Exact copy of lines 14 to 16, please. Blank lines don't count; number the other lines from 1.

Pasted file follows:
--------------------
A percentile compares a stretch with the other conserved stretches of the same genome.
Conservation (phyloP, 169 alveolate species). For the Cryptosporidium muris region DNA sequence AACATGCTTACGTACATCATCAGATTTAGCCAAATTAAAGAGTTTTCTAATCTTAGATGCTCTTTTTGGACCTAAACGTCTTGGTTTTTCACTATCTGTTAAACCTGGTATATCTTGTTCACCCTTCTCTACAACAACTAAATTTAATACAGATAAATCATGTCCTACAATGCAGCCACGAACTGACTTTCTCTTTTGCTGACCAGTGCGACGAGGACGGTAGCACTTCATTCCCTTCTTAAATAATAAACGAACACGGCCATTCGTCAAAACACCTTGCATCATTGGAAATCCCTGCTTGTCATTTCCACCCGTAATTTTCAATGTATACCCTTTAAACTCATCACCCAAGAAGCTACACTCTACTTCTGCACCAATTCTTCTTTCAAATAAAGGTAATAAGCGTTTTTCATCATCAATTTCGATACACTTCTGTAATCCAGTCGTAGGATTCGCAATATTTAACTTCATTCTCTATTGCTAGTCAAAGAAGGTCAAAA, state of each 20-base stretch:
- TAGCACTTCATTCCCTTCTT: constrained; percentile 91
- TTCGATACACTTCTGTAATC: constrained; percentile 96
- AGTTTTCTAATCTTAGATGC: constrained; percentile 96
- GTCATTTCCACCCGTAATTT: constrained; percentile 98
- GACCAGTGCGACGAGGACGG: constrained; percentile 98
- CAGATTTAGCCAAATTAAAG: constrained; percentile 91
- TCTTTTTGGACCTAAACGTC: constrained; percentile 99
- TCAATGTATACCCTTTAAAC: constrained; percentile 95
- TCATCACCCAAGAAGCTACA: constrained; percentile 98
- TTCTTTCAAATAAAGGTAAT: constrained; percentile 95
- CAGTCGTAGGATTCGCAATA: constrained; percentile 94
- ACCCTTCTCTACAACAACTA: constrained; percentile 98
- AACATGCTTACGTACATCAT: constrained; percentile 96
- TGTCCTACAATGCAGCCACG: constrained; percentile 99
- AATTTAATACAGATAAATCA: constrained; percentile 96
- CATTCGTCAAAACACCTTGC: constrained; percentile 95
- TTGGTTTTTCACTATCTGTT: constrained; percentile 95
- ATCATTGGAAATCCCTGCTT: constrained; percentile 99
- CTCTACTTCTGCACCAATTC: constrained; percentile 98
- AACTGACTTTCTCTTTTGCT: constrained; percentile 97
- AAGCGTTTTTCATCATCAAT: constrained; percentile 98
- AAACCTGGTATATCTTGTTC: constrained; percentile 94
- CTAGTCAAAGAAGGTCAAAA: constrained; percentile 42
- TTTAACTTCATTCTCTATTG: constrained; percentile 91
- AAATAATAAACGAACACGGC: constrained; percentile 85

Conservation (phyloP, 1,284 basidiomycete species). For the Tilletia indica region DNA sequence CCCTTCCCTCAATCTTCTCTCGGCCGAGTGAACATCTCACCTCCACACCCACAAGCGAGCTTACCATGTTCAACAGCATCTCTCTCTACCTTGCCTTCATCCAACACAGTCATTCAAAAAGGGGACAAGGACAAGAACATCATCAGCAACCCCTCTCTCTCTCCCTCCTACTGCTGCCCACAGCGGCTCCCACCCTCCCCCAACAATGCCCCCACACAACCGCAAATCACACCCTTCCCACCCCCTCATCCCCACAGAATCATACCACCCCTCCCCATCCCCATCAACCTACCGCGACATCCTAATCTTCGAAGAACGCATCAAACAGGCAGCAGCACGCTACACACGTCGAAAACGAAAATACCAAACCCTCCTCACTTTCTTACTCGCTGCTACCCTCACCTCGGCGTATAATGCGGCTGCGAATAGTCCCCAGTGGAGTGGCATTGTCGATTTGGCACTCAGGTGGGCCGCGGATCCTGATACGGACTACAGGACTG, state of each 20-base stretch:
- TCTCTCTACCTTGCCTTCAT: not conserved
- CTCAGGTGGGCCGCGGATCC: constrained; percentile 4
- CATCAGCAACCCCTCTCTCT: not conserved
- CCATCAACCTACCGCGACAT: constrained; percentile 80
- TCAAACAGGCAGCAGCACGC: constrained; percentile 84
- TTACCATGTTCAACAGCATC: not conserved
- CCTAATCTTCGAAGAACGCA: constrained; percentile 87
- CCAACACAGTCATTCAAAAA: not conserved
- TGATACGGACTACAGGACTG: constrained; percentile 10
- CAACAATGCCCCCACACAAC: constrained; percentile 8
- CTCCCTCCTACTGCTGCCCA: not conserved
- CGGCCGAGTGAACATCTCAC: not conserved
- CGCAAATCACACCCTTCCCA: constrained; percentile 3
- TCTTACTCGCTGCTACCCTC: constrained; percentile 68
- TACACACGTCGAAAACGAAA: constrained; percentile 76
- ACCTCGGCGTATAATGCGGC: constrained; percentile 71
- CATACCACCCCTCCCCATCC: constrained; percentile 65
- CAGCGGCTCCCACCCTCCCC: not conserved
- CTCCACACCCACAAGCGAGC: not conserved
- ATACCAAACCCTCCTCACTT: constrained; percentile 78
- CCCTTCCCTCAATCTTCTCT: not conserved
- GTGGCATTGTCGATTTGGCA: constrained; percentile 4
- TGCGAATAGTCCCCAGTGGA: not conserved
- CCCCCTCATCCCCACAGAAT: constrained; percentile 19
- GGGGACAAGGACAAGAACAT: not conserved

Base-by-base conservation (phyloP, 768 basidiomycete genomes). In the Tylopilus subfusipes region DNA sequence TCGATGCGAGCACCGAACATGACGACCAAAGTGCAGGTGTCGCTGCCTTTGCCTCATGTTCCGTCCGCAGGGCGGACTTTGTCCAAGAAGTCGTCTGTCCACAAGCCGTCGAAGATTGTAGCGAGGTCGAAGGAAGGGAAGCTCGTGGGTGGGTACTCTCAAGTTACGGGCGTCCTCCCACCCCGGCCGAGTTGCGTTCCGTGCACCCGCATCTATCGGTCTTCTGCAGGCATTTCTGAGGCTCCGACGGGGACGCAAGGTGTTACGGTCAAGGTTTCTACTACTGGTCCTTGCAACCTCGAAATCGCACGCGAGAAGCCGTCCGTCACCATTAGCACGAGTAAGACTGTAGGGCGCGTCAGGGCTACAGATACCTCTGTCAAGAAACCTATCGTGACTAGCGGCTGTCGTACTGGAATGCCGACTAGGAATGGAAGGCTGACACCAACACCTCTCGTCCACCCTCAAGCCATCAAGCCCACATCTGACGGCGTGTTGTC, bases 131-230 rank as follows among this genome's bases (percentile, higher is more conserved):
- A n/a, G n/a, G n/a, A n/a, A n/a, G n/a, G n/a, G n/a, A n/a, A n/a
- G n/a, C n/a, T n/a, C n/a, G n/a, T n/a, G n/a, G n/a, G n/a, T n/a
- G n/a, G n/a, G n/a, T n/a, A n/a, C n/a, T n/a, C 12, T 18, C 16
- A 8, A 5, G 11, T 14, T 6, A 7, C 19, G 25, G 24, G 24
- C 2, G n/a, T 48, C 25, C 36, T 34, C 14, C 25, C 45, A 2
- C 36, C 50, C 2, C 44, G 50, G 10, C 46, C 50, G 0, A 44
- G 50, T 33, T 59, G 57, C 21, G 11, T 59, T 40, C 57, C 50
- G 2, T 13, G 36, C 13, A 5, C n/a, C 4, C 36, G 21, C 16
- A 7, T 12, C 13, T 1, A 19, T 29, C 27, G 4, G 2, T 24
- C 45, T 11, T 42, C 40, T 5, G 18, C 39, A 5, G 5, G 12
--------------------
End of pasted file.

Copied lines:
- ACCCTTCTCTACAACAACTA: constrained; percentile 98
- AACATGCTTACGTACATCAT: constrained; percentile 96
- TGTCCTACAATGCAGCCACG: constrained; percentile 99